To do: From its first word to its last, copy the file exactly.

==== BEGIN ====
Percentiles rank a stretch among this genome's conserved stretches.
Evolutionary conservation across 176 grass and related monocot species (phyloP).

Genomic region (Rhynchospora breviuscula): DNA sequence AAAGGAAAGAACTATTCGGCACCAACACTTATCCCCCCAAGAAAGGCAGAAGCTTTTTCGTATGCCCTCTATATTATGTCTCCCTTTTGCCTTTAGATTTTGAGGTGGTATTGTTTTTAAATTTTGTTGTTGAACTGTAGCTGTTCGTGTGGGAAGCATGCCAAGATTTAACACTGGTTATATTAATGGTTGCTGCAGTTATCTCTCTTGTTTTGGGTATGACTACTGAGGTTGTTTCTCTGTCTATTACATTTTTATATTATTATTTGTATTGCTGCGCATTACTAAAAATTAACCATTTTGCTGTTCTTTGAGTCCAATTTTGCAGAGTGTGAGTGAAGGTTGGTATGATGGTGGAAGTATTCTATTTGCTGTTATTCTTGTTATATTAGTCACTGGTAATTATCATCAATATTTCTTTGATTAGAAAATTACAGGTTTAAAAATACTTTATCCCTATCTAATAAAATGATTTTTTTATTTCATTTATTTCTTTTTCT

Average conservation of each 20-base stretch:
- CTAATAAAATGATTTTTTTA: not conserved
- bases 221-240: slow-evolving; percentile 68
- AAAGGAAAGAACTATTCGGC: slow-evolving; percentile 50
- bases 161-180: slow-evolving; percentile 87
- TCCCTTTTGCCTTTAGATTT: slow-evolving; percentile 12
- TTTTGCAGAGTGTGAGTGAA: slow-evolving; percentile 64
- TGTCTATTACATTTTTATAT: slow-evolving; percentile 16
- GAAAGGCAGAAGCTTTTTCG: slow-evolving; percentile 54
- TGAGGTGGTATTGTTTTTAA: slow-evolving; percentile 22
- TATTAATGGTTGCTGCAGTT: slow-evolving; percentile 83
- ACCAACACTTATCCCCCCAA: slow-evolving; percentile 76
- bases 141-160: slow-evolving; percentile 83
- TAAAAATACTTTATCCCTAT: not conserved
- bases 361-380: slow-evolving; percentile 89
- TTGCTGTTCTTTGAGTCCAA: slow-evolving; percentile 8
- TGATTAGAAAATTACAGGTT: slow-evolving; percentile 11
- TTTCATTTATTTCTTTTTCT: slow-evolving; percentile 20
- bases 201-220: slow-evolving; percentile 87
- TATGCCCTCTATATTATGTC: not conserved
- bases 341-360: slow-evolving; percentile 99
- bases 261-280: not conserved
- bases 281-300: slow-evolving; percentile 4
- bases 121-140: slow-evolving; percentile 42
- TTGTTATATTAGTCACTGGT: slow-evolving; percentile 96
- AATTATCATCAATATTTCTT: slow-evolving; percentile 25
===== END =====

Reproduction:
Percentiles rank a stretch among this genome's conserved stretches.
Evolutionary conservation across 176 grass and related monocot species (phyloP).

Genomic region (Rhynchospora breviuscula): DNA sequence AAAGGAAAGAACTATTCGGCACCAACACTTATCCCCCCAAGAAAGGCAGAAGCTTTTTCGTATGCCCTCTATATTATGTCTCCCTTTTGCCTTTAGATTTTGAGGTGGTATTGTTTTTAAATTTTGTTGTTGAACTGTAGCTGTTCGTGTGGGAAGCATGCCAAGATTTAACACTGGTTATATTAATGGTTGCTGCAGTTATCTCTCTTGTTTTGGGTATGACTACTGAGGTTGTTTCTCTGTCTATTACATTTTTATATTATTATTTGTATTGCTGCGCATTACTAAAAATTAACCATTTTGCTGTTCTTTGAGTCCAATTTTGCAGAGTGTGAGTGAAGGTTGGTATGATGGTGGAAGTATTCTATTTGCTGTTATTCTTGTTATATTAGTCACTGGTAATTATCATCAATATTTCTTTGATTAGAAAATTACAGGTTTAAAAATACTTTATCCCTATCTAATAAAATGATTTTTTTATTTCATTTATTTCTTTTTCT

Average conservation of each 20-base stretch:
- CTAATAAAATGATTTTTTTA: not conserved
- bases 221-240: slow-evolving; percentile 68
- AAAGGAAAGAACTATTCGGC: slow-evolving; percentile 50
- bases 161-180: slow-evolving; percentile 87
- TCCCTTTTGCCTTTAGATTT: slow-evolving; percentile 12
- TTTTGCAGAGTGTGAGTGAA: slow-evolving; percentile 64
- TGTCTATTACATTTTTATAT: slow-evolving; percentile 16
- GAAAGGCAGAAGCTTTTTCG: slow-evolving; percentile 54
- TGAGGTGGTATTGTTTTTAA: slow-evolving; percentile 22
- TATTAATGGTTGCTGCAGTT: slow-evolving; percentile 83
- ACCAACACTTATCCCCCCAA: slow-evolving; percentile 76
- bases 141-160: slow-evolving; percentile 83
- TAAAAATACTTTATCCCTAT: not conserved
- bases 361-380: slow-evolving; percentile 89
- TTGCTGTTCTTTGAGTCCAA: slow-evolving; percentile 8
- TGATTAGAAAATTACAGGTT: slow-evolving; percentile 11
- TTTCATTTATTTCTTTTTCT: slow-evolving; percentile 20
- bases 201-220: slow-evolving; percentile 87
- TATGCCCTCTATATTATGTC: not conserved
- bases 341-360: slow-evolving; percentile 99
- bases 261-280: not conserved
- bases 281-300: slow-evolving; percentile 4
- bases 121-140: slow-evolving; percentile 42
- TTGTTATATTAGTCACTGGT: slow-evolving; percentile 96
- AATTATCATCAATATTTCTT: slow-evolving; percentile 25